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The Battalion

The Student News Site of Texas A&M University - College Station

The Battalion

The Student News Site of Texas A&M University - College Station

The Battalion

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One step away
June 8, 2024

A leg well traveled

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With four seconds remaining in a 38-38 game against Ole Miss last weekend, Texas A&M head coach Kevin Sumlin tapped his walk-on kicker on the shoulder pad in hopes of a walk-off victory.
Aggie sophomore kicker Josh Lambo stepped onto the field making just his second start as a kicker in his life. He received a word of encouragement from offensive lineman Jake Matthews before lining up for what many believed was the kick of his life.
With more than 5 million viewers watching on ESPN and 60,950 in attendance at Vaught-Hemingway Stadium, Lambo couldn’t help but be calm.
Lambo hadn’t always been a football placekicker. As a matter of fact, he was never a football player. As a teenager, Lambo was a star soccer player.
“The very first time I kicked a football I was 10 and I actually won the title for the [NFL] punt, pass and kick competition,” Lambo said. “I asked my parents after that, ‘Hey, can I play football?’ and they said, ‘No’ and I said, ‘Alright, I’ll go back to soccer.'”
As a goalkeeper he played for the U.S. U-17 and U-20 teams before he reached his ultimate goal. On Jan. 18, 2008, he was drafted eighth overall in the Major League Soccer SuperDraft to FC Dallas.
“[Being drafted] was something I had always dreamed off,” Lambo said. “It was something I had always worked toward.”
Playing mostly as a backup during his first two seasons, Lambo enjoyed the perks of living as a professional athlete.
“Just being a professional athlete was so cool,” he said. “Getting several days off a week, going golfing pretty much whenever you want to because you ‘work’ for only about four hours a day. It was awesome. I tried to make sure the money and status never got to my head, thankfully, and that did a really good job of keeping me level-headed.”
Lambo was was waived by FC Dallas at the end of the 2011 season. After a trial with D.C. United in 2012 didn’t work out, he began to explore his options.
His brother, Zack, who was a Wisconsin soccer player, lined him up with former University of Wisconsin kicker, Taylor Mehlhaff.
“Once I was essentially out of a job and didn’t get any contracts I wanted to take, I contacted my brother’s friend,” Lambo said. “I drove over to New Orleans where he was and [in] two sessions with him made a couple slight tweaks to my swing and it just kind of clicked.”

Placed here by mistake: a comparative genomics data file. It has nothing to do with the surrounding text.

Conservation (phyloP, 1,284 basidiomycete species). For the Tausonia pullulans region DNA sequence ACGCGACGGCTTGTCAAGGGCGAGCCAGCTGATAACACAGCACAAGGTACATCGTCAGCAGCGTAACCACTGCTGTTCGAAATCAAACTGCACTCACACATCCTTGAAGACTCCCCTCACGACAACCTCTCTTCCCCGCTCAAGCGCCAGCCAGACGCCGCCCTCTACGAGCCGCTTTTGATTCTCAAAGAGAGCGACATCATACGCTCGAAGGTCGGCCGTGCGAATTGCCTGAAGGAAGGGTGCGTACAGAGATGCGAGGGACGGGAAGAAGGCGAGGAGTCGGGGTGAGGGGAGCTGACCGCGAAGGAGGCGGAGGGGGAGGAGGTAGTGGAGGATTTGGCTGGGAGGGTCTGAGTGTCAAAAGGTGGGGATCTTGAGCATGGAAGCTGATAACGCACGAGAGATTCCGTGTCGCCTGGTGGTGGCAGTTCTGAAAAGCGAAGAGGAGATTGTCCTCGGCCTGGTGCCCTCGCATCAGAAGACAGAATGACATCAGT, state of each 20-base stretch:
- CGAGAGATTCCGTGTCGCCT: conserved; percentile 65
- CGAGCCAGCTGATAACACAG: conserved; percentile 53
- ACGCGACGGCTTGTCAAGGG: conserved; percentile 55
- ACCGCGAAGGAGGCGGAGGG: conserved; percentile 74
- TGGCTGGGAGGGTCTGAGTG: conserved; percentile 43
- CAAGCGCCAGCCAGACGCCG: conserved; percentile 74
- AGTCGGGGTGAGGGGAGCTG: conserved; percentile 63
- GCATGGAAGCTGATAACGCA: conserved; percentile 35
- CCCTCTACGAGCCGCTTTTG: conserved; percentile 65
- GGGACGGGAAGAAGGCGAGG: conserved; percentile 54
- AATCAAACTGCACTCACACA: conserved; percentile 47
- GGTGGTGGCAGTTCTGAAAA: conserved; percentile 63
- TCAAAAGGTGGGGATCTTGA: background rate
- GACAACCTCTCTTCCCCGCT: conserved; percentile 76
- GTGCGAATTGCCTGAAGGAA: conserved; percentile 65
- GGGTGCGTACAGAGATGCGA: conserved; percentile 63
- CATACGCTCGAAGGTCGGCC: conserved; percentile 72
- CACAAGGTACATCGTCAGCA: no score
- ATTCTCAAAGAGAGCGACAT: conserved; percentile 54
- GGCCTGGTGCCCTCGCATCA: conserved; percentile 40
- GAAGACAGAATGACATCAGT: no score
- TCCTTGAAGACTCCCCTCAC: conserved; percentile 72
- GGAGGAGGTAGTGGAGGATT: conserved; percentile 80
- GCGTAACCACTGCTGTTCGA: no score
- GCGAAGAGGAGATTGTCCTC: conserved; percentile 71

In one YouTube highlight that has become an Aggie favorite in recent weeks, Lambo is seen drilling a 70-yard kick through the uprights.
“In the summer of 2012, I had a couple of highlight tapes I had made with [Mehlhaff], and I just sent them out to a bunch of schools,” Lambo said. “I really wanted to finish my education so I said, ‘I might as well try this whole football thing.’ I emailed a bunch of coaches, and A&M responded.”
Lambo spent last season as Taylor Bertolet’s backup, kicking two extra-points in garbage time. When Bertolet missed two extra-point tries against SMU on Sept. 21, Lambo entered the game and has been the Aggie starting kicker since.
“We’re teammates, we’re always going to root each other on,” Lambo said of Bertolet. “I mean, if he was out there kicking the game winner, I’d be excited for him.”
On Saturday, Bertolet and the rest of the Aggies in uniform were more than supportive. Quarterback Johnny Manziel and several teammates could be seen in a circle of prayer as Lambo walked on the field.
The snap was higher than preferred and slightly inside but punter and holder Drew Kaser handled it. Lambo’s right leg reached back like it had so many times before as a goalkeeper, now in hopes of making it through the goalposts.
He uncoiled into the football which sailed 33-yards through the uprights. Lambo slid on his knees in perfect soccer fashion and grinned from ear to as he was eventually carried off on his teammates shoulders.
“Right there at the end, we had a lot of confidence in Lambo,” said receiver Travis Labhart. “We knew he could make the field goal.”
After a lengthy celebration with the Aggie faithful in attendance, Lambo regained his breath and explained to reporters that it was more about complimenting the team effort than kicking the game-winning field goal.
“Surprisingly enough, I really wasn’t that nervous,” Lambo said after the game. “It feels so great, not to kick the game-winning field goal, but to do something to help my teammates and reward their effort. They’re the guys that are out there getting beat up and getting knocked down and tackling people, making big plays. Just the fact that I got to do anything to help that out, that was the best part about it.”
Sumlin preaches to his players that the best player each week will get the starting nod, no matter if they are a five-star recruit or a walk on. Lambo’s performance in the waning moments Saturday in Oxford, Miss., served as proof to his assurance.
“Here is a guy a year ago who nobody knew his name, and he came in and helped us as a walk-on,” Sumlin said. “He is an excellent example for our program. He kept fighting and worked hard to play, and the best players are going to play. I was happy for the team and I was particularly happy for him because of what he has gone through and his particular situation. It was a pressure situation for him to be in.”

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